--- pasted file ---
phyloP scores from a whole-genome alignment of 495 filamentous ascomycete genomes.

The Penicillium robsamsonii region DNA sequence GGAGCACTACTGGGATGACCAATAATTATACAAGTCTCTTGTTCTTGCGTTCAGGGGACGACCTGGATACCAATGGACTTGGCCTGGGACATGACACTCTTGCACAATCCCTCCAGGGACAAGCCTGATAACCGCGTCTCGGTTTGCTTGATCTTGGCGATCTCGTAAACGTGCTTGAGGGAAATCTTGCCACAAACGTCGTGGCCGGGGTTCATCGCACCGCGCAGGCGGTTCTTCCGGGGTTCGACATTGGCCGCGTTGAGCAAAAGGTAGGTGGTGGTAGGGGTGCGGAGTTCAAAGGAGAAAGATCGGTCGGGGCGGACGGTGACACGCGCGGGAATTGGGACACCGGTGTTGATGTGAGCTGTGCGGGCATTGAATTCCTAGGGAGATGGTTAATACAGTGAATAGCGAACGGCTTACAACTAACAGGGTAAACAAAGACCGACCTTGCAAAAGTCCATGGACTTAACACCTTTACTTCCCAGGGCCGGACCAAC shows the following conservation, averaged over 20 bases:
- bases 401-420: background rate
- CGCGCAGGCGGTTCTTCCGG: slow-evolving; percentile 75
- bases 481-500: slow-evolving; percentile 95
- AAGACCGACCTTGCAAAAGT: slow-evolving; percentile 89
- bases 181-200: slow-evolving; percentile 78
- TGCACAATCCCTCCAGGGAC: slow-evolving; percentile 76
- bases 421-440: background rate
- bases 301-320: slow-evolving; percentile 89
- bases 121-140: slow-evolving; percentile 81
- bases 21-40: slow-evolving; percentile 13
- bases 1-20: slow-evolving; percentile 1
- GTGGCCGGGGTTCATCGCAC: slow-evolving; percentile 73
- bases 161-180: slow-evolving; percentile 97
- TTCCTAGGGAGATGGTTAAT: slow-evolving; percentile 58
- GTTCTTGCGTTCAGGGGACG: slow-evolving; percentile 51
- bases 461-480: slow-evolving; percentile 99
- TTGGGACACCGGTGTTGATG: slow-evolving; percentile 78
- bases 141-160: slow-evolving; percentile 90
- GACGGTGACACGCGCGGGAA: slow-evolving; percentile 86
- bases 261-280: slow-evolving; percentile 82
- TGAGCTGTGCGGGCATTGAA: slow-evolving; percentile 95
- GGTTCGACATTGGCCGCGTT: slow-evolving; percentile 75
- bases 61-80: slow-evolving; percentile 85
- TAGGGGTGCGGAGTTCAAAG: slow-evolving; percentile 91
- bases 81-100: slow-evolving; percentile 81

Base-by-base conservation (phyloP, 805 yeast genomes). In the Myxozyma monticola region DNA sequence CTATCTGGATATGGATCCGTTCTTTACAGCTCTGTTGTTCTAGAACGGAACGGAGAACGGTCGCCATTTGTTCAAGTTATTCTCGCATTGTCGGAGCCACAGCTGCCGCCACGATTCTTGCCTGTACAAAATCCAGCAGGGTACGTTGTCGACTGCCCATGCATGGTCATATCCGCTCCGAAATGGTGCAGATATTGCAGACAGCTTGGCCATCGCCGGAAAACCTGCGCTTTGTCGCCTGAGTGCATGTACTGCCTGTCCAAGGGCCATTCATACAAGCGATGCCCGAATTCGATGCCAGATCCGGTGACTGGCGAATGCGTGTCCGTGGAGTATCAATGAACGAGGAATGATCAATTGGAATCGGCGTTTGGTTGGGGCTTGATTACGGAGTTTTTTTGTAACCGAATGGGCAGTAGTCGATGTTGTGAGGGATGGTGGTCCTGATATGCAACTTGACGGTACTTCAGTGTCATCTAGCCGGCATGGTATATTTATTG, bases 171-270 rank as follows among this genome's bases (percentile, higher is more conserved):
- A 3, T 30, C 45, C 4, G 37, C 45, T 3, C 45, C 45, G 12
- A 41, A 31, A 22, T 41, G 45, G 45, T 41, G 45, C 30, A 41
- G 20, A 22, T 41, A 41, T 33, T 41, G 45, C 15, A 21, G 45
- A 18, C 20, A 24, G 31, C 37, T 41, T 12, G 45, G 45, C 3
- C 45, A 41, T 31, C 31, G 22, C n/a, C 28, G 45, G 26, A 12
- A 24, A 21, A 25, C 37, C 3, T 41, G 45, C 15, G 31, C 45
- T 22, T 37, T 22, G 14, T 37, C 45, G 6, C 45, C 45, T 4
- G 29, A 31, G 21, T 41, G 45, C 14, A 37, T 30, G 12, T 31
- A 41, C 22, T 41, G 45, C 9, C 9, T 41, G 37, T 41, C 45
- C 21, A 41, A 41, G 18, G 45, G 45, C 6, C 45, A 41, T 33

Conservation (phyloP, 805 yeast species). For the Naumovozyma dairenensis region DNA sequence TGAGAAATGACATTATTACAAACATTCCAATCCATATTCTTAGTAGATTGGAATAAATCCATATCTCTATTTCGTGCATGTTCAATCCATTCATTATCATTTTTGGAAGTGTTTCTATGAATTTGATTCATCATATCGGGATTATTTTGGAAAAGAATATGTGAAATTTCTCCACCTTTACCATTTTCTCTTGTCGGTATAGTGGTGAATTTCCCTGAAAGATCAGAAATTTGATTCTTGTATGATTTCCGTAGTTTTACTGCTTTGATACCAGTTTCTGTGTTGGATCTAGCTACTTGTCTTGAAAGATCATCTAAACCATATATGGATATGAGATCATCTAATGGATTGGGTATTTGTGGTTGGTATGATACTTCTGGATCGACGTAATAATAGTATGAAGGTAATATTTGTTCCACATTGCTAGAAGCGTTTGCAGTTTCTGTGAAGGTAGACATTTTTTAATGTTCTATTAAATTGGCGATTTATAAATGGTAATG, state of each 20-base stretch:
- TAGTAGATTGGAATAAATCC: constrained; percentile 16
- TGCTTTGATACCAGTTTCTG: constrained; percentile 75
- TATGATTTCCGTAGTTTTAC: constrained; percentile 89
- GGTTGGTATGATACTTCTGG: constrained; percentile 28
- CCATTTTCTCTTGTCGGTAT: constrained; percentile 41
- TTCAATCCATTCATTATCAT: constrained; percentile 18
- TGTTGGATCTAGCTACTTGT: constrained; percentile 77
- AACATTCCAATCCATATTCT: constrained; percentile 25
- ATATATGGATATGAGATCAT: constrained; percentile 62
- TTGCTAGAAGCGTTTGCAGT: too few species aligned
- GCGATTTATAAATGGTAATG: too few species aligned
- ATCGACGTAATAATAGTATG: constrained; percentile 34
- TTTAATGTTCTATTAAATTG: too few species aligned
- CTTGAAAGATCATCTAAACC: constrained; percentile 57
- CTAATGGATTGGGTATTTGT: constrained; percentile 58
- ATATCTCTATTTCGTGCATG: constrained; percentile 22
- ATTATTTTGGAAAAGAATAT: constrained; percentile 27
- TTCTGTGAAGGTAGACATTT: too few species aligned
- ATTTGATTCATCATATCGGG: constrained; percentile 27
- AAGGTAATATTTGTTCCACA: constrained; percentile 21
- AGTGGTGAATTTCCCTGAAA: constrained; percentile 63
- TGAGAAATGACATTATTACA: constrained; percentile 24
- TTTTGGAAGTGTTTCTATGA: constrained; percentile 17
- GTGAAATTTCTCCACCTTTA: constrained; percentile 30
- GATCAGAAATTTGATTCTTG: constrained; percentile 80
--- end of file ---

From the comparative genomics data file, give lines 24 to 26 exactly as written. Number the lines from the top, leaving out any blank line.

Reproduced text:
- GGTTCGACATTGGCCGCGTT: slow-evolving; percentile 75
- bases 61-80: slow-evolving; percentile 85
- TAGGGGTGCGGAGTTCAAAG: slow-evolving; percentile 91